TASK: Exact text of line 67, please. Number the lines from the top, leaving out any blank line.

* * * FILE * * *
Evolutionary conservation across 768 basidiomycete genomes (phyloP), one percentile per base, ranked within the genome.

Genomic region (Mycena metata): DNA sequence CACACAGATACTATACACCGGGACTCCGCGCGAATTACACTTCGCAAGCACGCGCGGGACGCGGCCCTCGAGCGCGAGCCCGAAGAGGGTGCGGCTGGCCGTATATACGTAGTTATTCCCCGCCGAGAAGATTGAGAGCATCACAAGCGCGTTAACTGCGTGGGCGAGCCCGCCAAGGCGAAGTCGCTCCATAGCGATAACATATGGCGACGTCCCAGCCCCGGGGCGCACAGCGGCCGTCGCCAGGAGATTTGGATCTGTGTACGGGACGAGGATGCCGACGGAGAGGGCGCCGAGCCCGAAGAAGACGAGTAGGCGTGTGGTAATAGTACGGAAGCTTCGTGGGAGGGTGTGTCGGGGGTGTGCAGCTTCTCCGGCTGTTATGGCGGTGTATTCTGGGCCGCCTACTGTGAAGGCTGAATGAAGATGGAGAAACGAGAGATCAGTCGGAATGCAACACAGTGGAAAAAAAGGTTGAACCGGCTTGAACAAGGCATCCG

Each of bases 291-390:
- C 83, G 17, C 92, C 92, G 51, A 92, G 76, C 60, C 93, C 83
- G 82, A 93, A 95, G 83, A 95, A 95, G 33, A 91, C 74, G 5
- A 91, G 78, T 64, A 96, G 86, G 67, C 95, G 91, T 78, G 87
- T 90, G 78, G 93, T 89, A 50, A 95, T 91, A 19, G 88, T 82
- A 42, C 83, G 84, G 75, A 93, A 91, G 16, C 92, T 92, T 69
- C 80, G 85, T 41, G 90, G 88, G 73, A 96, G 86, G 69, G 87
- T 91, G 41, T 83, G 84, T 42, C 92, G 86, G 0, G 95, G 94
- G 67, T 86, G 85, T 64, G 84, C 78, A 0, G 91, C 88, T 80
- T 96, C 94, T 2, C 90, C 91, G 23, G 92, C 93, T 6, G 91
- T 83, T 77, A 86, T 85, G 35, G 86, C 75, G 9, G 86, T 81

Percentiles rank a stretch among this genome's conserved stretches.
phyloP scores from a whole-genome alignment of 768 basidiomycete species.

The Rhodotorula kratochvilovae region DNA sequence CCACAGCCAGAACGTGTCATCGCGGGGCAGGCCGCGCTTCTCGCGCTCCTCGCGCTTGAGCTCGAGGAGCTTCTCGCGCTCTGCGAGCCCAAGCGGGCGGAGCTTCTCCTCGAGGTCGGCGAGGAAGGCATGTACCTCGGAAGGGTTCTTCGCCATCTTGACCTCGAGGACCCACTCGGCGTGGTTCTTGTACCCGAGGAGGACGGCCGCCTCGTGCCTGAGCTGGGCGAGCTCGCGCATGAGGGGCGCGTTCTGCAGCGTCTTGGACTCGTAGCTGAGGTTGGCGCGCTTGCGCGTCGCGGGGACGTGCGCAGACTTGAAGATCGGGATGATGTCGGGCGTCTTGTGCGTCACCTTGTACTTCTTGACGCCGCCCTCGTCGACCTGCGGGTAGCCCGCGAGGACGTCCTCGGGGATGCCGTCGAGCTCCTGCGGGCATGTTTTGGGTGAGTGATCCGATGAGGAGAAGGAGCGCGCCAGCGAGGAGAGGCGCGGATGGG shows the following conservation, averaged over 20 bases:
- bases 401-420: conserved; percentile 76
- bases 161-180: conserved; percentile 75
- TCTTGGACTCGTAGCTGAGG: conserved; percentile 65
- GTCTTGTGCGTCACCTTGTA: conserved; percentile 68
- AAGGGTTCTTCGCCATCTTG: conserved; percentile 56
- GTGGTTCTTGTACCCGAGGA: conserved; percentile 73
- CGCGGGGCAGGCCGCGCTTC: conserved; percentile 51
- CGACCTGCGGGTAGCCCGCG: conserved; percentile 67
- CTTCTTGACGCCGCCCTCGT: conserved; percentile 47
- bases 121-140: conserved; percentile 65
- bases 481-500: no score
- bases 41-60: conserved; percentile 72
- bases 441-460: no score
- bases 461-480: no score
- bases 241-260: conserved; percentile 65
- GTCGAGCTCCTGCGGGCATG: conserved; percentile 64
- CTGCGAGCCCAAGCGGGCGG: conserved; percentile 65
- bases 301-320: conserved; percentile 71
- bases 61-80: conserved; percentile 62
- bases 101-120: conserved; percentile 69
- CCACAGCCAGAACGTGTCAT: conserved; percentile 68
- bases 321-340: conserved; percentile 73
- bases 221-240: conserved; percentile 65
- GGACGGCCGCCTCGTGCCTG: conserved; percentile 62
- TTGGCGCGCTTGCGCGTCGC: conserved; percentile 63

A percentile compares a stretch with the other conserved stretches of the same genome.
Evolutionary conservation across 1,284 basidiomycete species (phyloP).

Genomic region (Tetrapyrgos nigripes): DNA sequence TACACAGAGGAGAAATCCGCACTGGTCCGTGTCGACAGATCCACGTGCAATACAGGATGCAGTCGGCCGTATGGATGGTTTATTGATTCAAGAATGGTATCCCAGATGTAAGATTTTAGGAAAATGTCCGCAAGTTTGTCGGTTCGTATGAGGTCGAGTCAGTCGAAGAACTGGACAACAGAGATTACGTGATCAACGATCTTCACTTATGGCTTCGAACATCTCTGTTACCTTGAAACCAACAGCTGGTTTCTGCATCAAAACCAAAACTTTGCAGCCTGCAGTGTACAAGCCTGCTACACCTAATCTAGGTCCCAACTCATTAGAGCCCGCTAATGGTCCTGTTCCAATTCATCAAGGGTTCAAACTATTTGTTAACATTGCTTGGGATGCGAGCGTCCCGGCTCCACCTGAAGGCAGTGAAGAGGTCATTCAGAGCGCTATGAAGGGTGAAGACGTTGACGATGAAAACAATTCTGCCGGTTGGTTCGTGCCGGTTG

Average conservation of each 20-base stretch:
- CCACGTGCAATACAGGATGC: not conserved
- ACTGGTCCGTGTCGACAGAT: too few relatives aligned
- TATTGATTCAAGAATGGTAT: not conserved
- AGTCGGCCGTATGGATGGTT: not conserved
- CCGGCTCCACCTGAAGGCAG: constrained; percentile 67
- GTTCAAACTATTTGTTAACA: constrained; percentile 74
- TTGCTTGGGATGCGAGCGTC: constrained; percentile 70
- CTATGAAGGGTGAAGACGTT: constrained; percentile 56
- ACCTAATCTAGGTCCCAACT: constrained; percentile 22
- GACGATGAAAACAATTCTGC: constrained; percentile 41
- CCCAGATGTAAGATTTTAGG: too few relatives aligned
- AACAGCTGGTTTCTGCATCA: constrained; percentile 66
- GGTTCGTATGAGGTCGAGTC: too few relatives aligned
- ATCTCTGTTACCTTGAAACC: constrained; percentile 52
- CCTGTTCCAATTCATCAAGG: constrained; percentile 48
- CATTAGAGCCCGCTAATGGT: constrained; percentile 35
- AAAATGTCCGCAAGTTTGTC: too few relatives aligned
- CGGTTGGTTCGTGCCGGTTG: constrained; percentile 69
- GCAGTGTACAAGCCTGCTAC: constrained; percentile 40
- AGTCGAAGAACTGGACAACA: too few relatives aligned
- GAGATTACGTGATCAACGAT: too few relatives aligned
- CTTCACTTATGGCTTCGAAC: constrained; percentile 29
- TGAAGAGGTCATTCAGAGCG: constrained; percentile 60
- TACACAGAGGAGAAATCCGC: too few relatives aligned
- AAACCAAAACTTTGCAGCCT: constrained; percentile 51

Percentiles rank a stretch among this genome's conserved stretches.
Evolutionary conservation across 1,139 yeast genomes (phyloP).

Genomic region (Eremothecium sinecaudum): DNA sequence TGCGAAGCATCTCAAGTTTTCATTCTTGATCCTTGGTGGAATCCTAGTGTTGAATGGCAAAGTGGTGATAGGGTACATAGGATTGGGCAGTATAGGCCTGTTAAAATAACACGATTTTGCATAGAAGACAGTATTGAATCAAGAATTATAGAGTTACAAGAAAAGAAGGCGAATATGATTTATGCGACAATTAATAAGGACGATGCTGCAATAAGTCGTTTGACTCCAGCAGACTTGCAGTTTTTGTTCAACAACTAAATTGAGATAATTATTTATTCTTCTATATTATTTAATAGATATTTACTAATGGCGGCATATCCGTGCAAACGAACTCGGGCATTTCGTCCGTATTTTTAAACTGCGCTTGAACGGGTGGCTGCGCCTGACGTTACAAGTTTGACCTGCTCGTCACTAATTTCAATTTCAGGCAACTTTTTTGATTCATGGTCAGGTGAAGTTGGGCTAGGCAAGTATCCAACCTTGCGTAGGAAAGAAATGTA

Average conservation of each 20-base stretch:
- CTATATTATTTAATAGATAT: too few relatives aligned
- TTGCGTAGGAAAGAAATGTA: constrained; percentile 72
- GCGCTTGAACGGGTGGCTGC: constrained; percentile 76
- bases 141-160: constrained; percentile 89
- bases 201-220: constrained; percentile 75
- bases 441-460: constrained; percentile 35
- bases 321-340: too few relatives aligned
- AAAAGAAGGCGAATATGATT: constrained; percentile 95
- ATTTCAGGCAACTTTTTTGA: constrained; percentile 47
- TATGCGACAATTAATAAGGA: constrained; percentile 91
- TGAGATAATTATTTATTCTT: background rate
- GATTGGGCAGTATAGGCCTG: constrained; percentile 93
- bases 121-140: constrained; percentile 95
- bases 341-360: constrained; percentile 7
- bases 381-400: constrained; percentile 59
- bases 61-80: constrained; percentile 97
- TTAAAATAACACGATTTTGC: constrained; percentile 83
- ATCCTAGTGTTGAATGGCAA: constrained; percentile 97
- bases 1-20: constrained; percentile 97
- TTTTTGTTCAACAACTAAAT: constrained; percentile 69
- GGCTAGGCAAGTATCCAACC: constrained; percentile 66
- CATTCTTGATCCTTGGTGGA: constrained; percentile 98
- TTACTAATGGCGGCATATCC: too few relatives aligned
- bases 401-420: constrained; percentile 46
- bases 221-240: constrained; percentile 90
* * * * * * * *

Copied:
- CTTCACTTATGGCTTCGAAC: constrained; percentile 29